Flooding devastates parts of Kentucky
Published 11:56 am Thursday, July 20, 2023
BY TOM LATEK
Gov. Andy Beshear announced Wednesday afternoon that he has issued an executive order declaring a state of emergency across Kentucky due to heavy rain and flooding that has affected several parts of the state.
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“The weather event impacted multiple areas across the Commonwealth, with significant damage reported in Mayfield and communities across western Kentucky,” Beshear said during a Capitol press conference. “This will allow us to better respond to the needs of the communities affected, and open up state assistance to help those areas, especially where they were affected by the tornadoes of December 2021, and are now having to go through this flooding as well.”
In addition to the state of emergency, Beshear says he also activated the state’s price-gouging laws to protect residents from overpriced goods and services. “Sadly, during these natural disasters, what we see is some people trying to take advantage of those who are already struggling after being impacted, and we are not going to allow that to happen.”
Consumers who feel they have been victimized, can report price gouging to the Office of the Attorney General. Under state law, price gougers can be held accountable.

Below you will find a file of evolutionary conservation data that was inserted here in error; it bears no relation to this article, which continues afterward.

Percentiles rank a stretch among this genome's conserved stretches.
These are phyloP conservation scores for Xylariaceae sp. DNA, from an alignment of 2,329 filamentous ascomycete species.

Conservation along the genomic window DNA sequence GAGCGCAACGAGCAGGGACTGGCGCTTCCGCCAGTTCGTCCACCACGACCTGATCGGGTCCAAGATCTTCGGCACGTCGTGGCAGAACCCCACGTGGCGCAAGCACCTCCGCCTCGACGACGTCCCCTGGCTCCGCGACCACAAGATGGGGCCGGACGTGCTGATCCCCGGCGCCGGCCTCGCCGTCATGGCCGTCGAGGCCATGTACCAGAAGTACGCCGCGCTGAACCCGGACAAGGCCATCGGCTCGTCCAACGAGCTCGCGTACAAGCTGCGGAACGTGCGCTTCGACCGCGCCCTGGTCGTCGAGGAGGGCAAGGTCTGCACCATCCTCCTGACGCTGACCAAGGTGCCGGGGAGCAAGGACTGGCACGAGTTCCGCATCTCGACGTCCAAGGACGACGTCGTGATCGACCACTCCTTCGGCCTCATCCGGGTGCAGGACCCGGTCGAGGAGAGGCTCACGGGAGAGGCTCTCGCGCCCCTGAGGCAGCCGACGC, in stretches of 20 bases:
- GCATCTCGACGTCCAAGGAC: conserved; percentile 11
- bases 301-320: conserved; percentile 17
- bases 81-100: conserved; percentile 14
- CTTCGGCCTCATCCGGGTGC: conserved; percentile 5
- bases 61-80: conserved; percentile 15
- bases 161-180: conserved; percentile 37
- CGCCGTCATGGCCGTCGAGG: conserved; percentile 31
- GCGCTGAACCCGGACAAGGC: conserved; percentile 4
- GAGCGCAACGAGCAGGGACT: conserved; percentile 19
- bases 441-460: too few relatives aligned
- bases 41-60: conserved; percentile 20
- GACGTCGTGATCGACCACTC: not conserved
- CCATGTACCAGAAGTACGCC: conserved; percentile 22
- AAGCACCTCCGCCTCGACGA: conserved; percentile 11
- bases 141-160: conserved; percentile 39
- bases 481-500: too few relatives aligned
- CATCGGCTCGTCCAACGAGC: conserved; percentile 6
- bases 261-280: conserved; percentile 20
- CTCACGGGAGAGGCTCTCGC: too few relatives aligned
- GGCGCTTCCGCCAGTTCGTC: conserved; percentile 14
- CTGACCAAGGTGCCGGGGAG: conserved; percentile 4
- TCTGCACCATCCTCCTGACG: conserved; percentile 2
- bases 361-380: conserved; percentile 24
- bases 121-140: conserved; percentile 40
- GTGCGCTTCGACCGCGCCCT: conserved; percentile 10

In other actions related to the flood:
• The State Emergency Operations Center in Frankfort has activated to level 3, a high level that brings in other state agencies.
• Five Kentucky Emergency Management Area Managers have been mobilized to the area.
• Swift Water Search and Rescue teams statewide were put on alert in case more help is needed.
Beshear says the state has not been requested by local governments to send Kentucky National Guard troops to affected areas or other state aid, and that it’s too soon to determine if there is enough damage for a possible federal disaster declaration request.
“At this point, there are no known fatalities, at least that have been reported to us, and at the moment we have not received any reports of missing persons,” he noted. “Multiple rescues in multiple counties have been undertaken, and we are working to confirm those numbers.”
Power was also out to nearly 7,000 customers as of noon Wednesday. Calloway County had the most, at 1,400.
According to Beshear, local states of emergency due to flooding have been issued in Graves, Hickman and Carlisle counties, as well as in cities within those counties. Numerous roads remain closed throughout western Kentucky, but there have also been issues reported elsewhere in the state, including Estill and Lee counties.
Beshear reminded residents, “We can replace stuff, we can repair buildings, but we cannot and should not lose any lives.”
He also repeated advice given during the height of the COVID-19 pandemic: “We’ll get through this, we’ll get through this together. We will be there, and we will provide resources and help so our people can make it through yet another challenge.”